I wrote a letter to Santa last December and he seems to have taken it seriously at least with the most demanding present:
"The second wish is a standard - more precisely a common and global standard that will fulfill both the needs of SMEs (being easy to use) and their frequently very large and sometimes bully trading partners who have a need for lots and lots of data elements...."
CII-V2 delivered by UNCEFACT TGB1 was discussed at the EC Expert Group meeting yesterday and we all agreed that this looks very promising indeed. Much work and resourcing is naturally remaining to refine and create the user guides - but the spirit could hardly be better.
"The first wish is a book - more precisely a handbook. We namely wrote a letter to the EU Commission in July and asked for Equal Treatment of paper and e-invoicing (from VAT-angle) and a bit to our surprise but certainly to our joy we did get it. Now it is naturally up to all the member states to join in with transposition. We do feel that you can help the local VAT authoritative to do it and us Experts with wise guidance so that our Code of Practice in the coming EEI-recommendation (kind of a handbook) will describe how enterprises real easily can move to e-invoicing and not loose sleep over fear of not getting VAT refunds. ..."
In light of the above it is even more important to get the equal treatment with paper invoices in place in accordance with the VAT directive proposal. It would be rather sad to see that a global x-border network (step1) standard is created - but adoption hindered by regulation - in what should be a common market.
Santa alone cannot do this. Strong and analytical argumentation from enterprises and their organizations is needed in those countries where supplemental tools (to business controls) are still mandatory. For tax authorities it should be clear that every move towards structured e-invoicing and especially in managed network is an improvement from present practises. Many tool-vendors have already seen the light - e-invoicing will grow fast with equal treatment - laying the ground for selling value-creating supplemental tools. By making it simple it will happen - and vice versa.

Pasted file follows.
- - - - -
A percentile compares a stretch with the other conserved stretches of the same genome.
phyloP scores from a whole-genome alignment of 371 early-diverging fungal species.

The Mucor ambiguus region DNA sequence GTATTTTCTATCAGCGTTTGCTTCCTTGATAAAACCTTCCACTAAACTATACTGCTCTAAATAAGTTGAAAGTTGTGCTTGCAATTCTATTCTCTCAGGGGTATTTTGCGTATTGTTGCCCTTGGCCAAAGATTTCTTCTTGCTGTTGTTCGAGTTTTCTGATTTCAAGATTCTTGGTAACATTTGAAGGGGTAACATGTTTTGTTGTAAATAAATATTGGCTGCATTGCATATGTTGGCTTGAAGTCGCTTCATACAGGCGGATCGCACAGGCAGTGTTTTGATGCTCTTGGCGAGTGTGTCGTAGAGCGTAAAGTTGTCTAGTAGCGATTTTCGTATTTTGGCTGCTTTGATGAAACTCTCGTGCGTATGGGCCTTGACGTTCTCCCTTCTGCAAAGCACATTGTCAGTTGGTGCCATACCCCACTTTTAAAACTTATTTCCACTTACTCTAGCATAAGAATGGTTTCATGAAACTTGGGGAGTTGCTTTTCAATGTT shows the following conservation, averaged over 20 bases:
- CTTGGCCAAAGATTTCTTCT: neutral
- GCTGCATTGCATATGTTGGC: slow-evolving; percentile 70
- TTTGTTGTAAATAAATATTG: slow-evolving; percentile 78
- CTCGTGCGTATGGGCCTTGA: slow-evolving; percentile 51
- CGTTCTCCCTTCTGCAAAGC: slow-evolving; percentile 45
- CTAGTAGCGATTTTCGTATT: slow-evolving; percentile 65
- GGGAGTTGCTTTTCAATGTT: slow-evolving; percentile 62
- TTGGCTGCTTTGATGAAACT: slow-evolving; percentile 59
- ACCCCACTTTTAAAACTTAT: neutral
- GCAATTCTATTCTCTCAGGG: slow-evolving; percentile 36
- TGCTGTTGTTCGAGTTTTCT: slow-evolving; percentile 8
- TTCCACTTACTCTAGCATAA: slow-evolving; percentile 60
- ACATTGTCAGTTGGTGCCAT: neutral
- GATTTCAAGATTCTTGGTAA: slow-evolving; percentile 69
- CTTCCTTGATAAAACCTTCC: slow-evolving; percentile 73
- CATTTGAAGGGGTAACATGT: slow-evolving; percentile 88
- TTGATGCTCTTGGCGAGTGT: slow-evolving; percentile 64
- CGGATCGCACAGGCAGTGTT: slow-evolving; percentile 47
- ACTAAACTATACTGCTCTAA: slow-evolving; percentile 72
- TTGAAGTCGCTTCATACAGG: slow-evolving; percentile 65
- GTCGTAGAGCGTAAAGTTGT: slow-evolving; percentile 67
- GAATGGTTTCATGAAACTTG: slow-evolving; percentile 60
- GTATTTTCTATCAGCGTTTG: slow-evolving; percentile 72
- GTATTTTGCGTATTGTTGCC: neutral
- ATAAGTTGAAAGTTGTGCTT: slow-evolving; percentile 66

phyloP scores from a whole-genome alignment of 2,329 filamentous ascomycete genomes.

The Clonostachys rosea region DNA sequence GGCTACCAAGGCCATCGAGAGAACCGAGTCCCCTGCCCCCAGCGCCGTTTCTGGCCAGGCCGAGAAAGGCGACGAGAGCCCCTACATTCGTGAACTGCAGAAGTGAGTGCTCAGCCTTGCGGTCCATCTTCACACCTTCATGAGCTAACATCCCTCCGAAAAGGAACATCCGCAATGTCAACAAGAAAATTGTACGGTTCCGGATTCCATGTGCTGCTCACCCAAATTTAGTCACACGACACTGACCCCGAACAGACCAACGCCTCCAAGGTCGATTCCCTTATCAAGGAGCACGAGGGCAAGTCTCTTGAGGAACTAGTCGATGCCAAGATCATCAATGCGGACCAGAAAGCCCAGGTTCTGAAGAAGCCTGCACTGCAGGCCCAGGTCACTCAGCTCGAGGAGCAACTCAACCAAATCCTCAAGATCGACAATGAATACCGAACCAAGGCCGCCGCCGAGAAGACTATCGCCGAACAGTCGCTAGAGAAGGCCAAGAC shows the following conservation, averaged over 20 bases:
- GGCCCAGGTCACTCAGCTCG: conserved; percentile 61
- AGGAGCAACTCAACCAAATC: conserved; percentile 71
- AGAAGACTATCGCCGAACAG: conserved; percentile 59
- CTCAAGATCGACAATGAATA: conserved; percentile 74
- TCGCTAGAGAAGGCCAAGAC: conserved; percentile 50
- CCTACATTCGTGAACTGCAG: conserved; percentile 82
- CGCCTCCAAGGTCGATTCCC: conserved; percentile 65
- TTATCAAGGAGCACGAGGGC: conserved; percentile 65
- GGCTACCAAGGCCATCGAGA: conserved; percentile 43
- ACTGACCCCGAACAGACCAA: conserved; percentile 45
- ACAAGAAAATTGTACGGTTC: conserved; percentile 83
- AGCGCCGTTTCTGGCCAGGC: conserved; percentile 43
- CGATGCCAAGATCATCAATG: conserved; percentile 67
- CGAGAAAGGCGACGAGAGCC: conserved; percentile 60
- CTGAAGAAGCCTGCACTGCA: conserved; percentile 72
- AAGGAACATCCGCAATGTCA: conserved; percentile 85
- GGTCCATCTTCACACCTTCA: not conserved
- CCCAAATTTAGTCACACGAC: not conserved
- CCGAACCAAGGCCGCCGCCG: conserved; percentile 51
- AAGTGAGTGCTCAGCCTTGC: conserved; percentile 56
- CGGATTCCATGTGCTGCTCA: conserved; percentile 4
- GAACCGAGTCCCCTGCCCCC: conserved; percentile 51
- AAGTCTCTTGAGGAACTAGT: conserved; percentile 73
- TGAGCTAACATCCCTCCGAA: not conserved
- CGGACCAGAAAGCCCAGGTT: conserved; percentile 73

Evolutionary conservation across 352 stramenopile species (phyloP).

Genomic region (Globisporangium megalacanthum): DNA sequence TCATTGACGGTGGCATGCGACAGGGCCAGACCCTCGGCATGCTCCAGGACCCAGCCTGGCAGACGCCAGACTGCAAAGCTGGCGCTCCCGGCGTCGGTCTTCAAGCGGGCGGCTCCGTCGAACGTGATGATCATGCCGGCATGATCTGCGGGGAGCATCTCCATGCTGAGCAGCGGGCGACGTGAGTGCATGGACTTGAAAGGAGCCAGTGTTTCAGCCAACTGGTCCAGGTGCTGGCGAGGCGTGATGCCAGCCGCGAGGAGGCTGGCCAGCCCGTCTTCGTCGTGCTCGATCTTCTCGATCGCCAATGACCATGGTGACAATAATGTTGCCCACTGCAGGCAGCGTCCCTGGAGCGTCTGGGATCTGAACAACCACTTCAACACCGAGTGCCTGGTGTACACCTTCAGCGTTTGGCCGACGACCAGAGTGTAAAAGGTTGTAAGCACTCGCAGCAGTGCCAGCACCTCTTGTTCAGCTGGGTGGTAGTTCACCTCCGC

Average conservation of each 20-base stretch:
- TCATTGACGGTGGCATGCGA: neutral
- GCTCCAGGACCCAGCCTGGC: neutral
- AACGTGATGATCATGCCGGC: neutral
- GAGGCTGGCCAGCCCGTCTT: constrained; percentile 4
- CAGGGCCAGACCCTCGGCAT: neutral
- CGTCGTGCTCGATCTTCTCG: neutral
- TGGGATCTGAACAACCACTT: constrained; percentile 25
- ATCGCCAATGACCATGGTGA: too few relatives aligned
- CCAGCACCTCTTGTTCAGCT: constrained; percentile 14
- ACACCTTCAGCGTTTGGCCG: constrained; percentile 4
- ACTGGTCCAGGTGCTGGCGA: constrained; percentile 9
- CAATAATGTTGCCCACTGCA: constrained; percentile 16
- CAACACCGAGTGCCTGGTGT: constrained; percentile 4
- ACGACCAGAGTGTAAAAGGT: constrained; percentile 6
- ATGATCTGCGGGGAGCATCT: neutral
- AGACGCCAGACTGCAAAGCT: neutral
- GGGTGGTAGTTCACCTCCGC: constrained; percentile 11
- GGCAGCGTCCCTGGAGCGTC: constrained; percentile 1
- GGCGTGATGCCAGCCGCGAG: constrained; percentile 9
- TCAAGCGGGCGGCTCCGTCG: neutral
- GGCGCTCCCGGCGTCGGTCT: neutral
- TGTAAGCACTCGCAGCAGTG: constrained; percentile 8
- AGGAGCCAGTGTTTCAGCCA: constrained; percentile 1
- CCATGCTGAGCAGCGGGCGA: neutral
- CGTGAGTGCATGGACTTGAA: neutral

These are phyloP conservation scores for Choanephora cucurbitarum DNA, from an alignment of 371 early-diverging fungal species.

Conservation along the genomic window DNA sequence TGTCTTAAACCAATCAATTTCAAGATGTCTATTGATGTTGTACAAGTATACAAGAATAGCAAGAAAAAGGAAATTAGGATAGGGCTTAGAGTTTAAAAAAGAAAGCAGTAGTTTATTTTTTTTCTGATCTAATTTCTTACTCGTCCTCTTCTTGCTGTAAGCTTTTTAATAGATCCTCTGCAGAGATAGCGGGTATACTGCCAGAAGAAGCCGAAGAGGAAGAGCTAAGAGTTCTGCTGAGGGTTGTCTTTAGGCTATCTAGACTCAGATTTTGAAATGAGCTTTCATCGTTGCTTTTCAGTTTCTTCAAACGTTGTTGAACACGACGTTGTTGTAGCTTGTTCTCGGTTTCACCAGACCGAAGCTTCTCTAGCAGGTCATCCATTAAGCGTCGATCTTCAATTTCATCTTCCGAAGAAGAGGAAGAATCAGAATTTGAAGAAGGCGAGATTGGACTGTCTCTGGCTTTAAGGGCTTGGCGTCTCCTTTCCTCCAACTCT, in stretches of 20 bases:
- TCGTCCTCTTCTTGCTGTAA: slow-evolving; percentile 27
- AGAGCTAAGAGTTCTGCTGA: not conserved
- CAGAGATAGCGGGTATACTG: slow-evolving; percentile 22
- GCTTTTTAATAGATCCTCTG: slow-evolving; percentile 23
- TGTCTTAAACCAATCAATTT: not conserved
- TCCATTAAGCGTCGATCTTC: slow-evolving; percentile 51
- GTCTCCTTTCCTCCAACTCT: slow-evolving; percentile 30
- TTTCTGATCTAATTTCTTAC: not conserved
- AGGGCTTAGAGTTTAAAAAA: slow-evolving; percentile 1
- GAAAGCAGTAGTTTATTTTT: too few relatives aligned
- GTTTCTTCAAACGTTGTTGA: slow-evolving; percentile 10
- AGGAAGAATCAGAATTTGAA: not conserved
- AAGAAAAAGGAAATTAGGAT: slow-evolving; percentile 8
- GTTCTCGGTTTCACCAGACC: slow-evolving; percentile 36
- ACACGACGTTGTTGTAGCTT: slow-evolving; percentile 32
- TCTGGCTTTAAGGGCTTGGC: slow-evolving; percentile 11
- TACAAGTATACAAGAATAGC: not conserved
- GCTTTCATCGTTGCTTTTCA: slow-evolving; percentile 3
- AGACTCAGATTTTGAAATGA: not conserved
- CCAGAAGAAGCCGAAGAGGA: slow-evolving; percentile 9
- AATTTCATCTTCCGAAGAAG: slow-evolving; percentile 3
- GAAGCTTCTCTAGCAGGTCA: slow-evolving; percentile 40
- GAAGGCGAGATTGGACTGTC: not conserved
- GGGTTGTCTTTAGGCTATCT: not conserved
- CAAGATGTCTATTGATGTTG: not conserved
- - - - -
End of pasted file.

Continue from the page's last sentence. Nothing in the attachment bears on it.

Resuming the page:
"The third wish is good will - more precisely to service providers - so that there will be lots of them (also banks - despite them having hard times now) - and that they will form networks and provide the interoperability with help of reformatting and verification services..."
Santa will have to work hard with our third wish - especially in the banking sector in some member states:
The fourth wish is bravery - more precisely to invoice receivers - so that more of them will join the rapidly growing elite who have declared e-invoicing mandatory (in markets where service providers have ramped up their tools and networks) and charge transparently for more expensive paper or invoices otherwise in unstructured form.
We have seen good evidence that this bravery is a must - and that deadlines and transparent pricing spread the message widely. For example here in Finland many large invoice receivers (including the state sector) have set deadlines for paper or e-mail invoices for 2009 and this has helped all invoice receivers - for example a big factor like the City of Helsinki has exceeded 50% penetration - without having set a deadline itself - yet.